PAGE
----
WHO IS AN EMPLOYEE PESTICIDE HANDLER?
According to California regulations, an employee pesticide handler is any employee who:
mixes, loads, transfers, applies (including chemigation), or assists with a pes- ticide application, including flagging
maintains, services, repairs, cleans, or handles equipment that may contain residues or that has been used in pesticide mixing or application activities
works with opened (including emptied but not rinsed) containers of pesticides.
adjusts, repairs, or removes treatment site coverings
incorporates pesticides into the soil through mechanical means or irrigation
enters a treated area during any application, or before the inhalation exposure level listed on pesticide product labeling has been reached or greenhouse ventilation criteria have been met
performs the duties of a crop advisor, including field checking or scouting, making observations of the well being of the plants, or taking samples during an application or any restricted entry interval listed on pesticide product labeling
containers. Never allow employees to take home empty containers or containers containing pesticides.
Mixing and Application Equipment. Emphasize in the training how to operate mixing and application equipment and how to measure and mix pesticides into the application equipment. Train handlers on how to calibrate the application equipment properly.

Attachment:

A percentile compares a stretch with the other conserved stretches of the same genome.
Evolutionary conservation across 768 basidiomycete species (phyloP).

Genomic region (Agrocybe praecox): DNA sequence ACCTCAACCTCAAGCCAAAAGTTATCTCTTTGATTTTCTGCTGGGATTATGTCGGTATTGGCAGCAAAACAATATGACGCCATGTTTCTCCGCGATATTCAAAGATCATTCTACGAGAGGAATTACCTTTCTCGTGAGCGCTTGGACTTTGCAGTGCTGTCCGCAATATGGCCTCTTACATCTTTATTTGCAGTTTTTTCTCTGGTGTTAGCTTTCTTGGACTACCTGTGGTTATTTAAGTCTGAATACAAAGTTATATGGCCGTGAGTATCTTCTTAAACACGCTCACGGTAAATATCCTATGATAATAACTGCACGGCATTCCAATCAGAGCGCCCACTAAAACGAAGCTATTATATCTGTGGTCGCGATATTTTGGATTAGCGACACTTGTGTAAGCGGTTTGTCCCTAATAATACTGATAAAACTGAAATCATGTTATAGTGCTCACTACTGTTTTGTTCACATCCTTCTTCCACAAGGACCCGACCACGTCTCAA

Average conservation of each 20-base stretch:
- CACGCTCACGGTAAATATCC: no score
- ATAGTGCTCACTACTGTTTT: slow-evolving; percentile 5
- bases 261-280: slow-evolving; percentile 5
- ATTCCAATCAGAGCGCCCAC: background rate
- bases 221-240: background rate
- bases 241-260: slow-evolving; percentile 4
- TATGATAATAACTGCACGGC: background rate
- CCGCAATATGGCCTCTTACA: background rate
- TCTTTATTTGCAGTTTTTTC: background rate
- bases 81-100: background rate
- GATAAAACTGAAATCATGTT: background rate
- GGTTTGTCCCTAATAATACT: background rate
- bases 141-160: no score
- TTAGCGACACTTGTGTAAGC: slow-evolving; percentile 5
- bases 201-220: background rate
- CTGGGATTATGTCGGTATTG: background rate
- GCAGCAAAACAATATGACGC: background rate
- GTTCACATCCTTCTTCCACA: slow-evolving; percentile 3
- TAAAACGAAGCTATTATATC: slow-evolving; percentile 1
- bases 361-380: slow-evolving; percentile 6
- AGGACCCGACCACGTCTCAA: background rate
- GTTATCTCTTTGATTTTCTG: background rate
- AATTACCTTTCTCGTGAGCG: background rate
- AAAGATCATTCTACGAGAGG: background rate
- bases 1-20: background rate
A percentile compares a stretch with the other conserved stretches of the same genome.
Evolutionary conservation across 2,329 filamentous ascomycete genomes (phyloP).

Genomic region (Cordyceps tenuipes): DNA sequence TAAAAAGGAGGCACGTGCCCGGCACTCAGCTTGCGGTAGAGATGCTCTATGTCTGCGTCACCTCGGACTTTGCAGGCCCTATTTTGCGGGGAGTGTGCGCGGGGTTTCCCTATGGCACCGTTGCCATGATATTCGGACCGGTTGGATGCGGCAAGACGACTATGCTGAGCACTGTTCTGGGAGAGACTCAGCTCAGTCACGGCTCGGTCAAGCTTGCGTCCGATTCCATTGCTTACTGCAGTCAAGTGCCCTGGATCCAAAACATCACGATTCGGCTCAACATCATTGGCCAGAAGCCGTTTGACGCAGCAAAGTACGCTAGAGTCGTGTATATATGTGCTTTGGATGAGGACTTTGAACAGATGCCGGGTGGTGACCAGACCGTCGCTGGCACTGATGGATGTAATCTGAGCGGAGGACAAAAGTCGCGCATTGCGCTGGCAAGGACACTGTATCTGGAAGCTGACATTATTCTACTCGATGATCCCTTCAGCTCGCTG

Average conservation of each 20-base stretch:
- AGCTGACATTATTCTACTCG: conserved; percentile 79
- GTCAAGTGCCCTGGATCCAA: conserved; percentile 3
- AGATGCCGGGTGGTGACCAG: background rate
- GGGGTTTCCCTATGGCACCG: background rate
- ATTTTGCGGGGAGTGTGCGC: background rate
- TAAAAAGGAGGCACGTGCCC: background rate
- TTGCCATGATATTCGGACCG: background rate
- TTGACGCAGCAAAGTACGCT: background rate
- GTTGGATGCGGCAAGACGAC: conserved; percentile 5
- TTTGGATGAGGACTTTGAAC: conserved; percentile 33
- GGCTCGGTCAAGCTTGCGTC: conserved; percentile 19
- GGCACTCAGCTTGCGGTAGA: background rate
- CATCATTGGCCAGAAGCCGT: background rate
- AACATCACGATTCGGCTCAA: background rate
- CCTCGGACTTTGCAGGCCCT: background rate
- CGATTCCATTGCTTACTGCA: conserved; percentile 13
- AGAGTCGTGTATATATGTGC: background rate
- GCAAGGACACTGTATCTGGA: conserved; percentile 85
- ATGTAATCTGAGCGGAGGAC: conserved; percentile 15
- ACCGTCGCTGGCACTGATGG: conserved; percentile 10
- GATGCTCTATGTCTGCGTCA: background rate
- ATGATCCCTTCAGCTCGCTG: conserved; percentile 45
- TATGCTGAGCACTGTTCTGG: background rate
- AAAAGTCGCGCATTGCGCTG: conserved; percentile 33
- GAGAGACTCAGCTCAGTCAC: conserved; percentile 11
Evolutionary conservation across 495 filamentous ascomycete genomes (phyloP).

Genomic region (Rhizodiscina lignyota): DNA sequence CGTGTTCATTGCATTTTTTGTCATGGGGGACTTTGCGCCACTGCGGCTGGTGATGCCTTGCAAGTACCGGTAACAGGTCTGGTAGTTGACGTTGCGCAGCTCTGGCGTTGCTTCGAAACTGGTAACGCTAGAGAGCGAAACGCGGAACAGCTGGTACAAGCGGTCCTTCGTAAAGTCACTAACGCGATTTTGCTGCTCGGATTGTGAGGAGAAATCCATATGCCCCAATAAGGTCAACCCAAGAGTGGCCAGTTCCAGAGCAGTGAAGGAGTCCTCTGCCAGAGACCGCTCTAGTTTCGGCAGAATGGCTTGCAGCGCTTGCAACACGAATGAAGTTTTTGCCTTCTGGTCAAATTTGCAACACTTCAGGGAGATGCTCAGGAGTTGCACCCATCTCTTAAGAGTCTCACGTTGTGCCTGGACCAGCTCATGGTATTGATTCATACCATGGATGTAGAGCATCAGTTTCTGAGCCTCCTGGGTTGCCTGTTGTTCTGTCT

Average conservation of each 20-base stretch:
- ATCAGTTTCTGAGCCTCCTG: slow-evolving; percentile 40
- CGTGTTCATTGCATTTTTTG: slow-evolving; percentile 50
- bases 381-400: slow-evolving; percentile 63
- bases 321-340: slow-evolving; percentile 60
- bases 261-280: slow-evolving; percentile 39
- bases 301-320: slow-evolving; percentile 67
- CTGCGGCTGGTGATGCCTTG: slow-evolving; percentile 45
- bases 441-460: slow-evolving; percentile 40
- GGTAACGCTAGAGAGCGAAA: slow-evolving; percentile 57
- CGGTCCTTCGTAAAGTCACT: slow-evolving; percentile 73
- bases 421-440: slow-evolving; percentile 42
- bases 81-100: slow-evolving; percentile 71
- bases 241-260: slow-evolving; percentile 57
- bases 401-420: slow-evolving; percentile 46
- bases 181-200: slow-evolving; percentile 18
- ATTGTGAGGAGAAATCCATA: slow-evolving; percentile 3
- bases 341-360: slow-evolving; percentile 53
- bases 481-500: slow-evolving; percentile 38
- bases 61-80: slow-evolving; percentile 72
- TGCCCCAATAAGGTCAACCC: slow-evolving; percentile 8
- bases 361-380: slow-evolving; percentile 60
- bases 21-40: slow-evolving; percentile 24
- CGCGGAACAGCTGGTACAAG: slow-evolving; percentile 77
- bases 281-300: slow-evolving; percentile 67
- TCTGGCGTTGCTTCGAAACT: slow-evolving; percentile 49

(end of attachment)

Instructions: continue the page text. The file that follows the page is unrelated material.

Making a Pesticide Application. Teach employees how to confine a pesticide to the target area and how to avoid contamination of people, animals, waterways, and sensitive areas during an application. Make employees aware of the impacts that a pesticide might have on the environment when it is improperly used.
Handling and Cleaning Application Equipment. Inform handlers that after using application and mixing equipment, it is contaminated, therefore anyone contacting it must wear the personal protective equipment (PPE) listed on the pesticide label for pesticide handlers. Emphasize that this equipment requires thorough cleaning after use and before storage. Instruct handlers that in some cases, when mixing pesticide concentrates with water, they can rinse the mixing equipment with water and use this rinse water as part of the water used for diluting the pesticide. In other situations, such as water cooling towers, they can pour rinse water from mixing equipment into the water being treated.
People who handle pesticides can be at risk for illness or injury if they receive an excessive exposure resulting from carelessness or an accident. Without taking proper precautions, such as wearing prescribed PPE, an excessive exposure may result in pesticides entering the body through the skin, eyes, lungs, or mouth.
Skin (or dermal) contact is the most frequent route of pesticide exposure. Certain pesticides on the skin may cause a rash or mild skin irritation (known as dermatitis). Other types of pesticides cause more severe skin injury such as burns. For some